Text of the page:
Living cells are built so they can let exactly the right substances pass in and out through their membranes. Can the mechanism be copied? At Chalmers University of Technology Andreas Dahlin has accepted the challenge. He is creating smart filters capable of separating and capturing individual molecules.
Associate Professor of Nanochemistry at the Department Chemistry and Chemical Engineering
Wallenberg Academy Fellow 2015
Chalmers University of Technology
Nanopores in thin membrane, for separation and analysis of biomolecules
“Polymer-functionalized pores.” It is a complicated term, but is not as abstract as it sounds. Wallenberg Academy Fellow Andreas Dahlin at Chalmers’ Division of Applied Chemistry is attempting to create thin films with nanopores. Polymers – chains of molecules – are attached to each pore, serving as tiny gates. This means the pore is not merely an opening; it acquires a function.
“Natural cells are a good source of inspiration. Their membranes house numerous proteins that only allow certain molecules to pass, and block the way for others. It ought to be possible to create artificial systems capable of doing the same thing,” Dahlin explains.
Using ions to drill microscopic holes
The smart filters usually consist of a metal in combination with an insulating material. The two materials are interlayered in extremely thin films to form a membrane. The thickness of the layers can be controlled with a precision of one or two nanometers. At most they are about a hundred nanometers thick, i.e. one-thousandth of a millimeter. Dahlin and his colleague transform the membrane into a filter by drilling holes in it. But a normal drill cannot be used at this nanoscale. Instead, the researchers spread out nanoparticles on the surface, and then cover them with another film made of a fairly durable and protective material. When the particles are scraped off, they leave behind cavities in the protective film. The entire surface is then treated with ions, which react so strongly with the unprotected areas that holes form right through the membrane. The protective layer is then removed, leaving behind a membrane full of pores with a diameter of approximately 100 nanometers.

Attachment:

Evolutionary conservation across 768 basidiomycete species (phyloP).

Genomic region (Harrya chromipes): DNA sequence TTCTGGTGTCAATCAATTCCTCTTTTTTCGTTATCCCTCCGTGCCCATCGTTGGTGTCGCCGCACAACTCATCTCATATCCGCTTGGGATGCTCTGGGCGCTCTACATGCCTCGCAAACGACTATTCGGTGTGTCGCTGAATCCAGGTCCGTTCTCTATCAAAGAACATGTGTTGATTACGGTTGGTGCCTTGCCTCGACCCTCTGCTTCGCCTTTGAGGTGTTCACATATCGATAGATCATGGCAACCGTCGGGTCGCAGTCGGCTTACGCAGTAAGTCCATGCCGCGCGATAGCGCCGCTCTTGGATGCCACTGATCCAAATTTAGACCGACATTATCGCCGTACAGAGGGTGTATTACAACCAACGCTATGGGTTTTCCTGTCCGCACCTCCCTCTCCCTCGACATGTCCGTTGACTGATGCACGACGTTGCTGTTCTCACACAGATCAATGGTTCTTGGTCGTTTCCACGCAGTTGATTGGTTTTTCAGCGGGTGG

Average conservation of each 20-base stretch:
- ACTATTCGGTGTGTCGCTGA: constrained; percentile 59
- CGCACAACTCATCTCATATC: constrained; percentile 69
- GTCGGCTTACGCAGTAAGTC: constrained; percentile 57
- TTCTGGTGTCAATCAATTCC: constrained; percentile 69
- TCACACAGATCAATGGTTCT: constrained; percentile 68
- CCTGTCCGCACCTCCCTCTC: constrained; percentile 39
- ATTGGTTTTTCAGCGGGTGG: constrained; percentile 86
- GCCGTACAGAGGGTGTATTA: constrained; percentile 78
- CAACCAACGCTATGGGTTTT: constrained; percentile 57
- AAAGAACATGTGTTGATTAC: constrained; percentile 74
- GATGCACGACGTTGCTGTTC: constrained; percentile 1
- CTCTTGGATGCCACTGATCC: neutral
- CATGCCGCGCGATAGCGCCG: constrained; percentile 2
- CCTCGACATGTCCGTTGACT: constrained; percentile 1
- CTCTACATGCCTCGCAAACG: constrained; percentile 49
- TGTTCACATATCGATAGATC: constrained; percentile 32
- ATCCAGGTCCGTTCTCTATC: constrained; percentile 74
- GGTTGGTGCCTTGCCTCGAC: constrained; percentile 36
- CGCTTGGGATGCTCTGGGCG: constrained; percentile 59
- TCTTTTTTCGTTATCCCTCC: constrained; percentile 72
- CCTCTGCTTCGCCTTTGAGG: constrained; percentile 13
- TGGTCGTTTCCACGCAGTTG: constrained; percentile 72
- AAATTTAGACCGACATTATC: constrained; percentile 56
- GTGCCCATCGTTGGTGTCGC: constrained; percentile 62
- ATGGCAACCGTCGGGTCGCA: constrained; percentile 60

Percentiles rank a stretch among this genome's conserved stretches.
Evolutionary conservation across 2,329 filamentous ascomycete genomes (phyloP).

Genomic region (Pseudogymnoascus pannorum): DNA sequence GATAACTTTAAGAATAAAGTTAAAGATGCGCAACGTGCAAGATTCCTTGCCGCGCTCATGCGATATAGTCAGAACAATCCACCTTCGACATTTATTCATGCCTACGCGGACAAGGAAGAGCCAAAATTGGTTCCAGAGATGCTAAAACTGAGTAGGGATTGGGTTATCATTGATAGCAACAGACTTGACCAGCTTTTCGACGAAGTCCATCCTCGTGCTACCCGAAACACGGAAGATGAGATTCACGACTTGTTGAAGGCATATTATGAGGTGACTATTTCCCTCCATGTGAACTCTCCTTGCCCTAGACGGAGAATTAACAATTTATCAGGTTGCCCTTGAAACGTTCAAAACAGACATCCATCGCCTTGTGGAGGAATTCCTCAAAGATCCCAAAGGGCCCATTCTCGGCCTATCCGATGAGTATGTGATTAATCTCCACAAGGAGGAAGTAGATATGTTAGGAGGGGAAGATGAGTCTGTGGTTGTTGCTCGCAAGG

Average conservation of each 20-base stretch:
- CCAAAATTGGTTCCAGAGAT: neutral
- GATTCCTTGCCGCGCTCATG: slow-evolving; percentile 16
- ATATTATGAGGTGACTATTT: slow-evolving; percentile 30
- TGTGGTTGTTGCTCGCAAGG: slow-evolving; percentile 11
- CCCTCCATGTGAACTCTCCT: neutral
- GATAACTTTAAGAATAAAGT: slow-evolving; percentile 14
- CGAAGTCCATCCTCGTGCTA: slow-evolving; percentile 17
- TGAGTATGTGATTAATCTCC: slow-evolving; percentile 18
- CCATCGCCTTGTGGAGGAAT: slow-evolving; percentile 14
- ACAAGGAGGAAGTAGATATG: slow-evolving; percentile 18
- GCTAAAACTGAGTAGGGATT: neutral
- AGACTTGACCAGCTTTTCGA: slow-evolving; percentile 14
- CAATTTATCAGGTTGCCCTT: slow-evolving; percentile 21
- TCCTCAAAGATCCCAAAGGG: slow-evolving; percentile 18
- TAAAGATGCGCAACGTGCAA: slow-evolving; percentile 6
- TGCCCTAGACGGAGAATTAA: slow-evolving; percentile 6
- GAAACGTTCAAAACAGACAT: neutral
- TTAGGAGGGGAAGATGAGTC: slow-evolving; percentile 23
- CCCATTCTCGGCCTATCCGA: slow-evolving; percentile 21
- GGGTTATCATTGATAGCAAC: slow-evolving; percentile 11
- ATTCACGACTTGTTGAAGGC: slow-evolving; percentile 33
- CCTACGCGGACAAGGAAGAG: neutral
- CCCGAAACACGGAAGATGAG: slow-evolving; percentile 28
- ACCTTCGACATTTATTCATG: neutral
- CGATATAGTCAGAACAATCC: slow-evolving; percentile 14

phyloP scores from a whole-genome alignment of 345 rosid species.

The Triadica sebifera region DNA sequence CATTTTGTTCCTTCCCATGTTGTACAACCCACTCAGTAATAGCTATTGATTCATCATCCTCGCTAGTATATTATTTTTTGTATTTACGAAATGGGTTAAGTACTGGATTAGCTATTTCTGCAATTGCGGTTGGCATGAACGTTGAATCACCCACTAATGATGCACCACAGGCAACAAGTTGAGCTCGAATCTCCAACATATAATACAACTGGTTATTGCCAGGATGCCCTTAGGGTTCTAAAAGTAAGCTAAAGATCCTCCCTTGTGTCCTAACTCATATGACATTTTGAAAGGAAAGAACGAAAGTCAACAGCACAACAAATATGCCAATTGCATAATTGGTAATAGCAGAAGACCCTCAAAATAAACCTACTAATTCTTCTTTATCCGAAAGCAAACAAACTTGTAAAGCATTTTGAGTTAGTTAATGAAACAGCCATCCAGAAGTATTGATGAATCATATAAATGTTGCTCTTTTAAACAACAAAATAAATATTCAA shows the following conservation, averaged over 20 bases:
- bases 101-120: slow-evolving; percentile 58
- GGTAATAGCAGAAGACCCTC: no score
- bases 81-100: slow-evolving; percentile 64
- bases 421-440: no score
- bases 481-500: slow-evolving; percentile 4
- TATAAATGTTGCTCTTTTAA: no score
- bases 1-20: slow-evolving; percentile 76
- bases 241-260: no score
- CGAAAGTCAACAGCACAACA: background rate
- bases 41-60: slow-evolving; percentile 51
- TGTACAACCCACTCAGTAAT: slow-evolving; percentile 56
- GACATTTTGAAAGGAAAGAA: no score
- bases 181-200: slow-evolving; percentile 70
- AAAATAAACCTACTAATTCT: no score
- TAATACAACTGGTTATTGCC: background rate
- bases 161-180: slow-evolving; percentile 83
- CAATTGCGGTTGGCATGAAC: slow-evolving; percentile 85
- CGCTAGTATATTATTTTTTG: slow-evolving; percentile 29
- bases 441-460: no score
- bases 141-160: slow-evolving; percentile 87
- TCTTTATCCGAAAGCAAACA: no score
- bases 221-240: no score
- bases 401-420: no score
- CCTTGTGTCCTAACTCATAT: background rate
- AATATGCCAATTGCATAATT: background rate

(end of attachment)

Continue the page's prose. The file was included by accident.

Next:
Finally, polymers bound to each pore, often by placing out a minute “initiator molecule”, which induces the polymer to build itself on the surface. The polymer is then intended to work as a gate that can be opened and closed.
Polymer form determines function
Much of Dahlin’s work is devoted to finding ways of inducing the affixed polymers to allow the desired molecules to pass through. For instance, there are polymers that change shape with temperature. One of the research team’s favorite polymers is elongated at room temperature, but only needs to be heated to 32 degrees Celsius to suddenly acquire quite different properties. It rolls into a little ball. In its elongated form the polymer closes the pores of the filter; when it shrinks it opens them. Changing the pH – the level of acidity – is another way of inducing the polymers to change shape.
“Polymers can also be combined, with a temperature-sensitive polymer on one side of the pores, and a pH-sensitive one on the other, for example. There are plenty of tricks we can use to control permeability,” says Dahlin.
“Being admitted as a Wallenberg Academy Fellow has given me a career at the university. I have doubled the size of my team, to the point where I really feel we are productive. Without the grant I would probably not be sitting here today.”
Studying individual proteins with the help of filters
A filter that allows selected molecules to pass has many biological, physical and chemical applications. It can distinguish one substance from another, or enable scientists to detect minute quantities of the substance in a mixture. The researchers are concentrating on filtering out proteins. In the future Dahlin also hopes it will be possible to capture individual proteins inside the pores, so they can be studied in greater detail to see how they behave under different conditions. At present, molecules are normally studied as a group, which in practice gives researchers average data on their behavior. Dahlin likens this to arriving at the average eye color for the population of Sweden. The answer would probably be “blue-brown” – which says very little about the actual color of people’s eyes.
“I am engaged in applied research; I am developing a new technique. But my dream is to enable us to learn more about how proteins work. If I succeed, the greatest benefit from my research may not be the application itself; it may be the basic scientific knowledge gained as a result of the application,” Dahlin enthuses.
Thinking up experiments
His molecule filter is giving him ample opportunity to do what he likes best as a researcher: designing new experiments. And he is happiest of all when he succeeds in thinking up the perfect experiment to obtain exactly the information the team want.
Dahlin has liked science and mathematics ever since his school days. But his favorite subjects varied over time. Perhaps that’s why he finds himself in an interdisciplinary research project that brings together chemistry and physics. But it was not a foregone conclusion that he would become and remain a researcher.
“When I was admitted as a Wallenberg Academy Fellow it made all the difference. Without the grant I probably wouldn’t be sitting here today. It’s hard to secure funding to employ as many researchers as I have working with me now. So perhaps I would have left research completely – chosen another path – become a teacher or stayed at home looking after the children.”
Text Lisa Kirsebom
Translation Maxwell Arding
Photo Magnus Bergström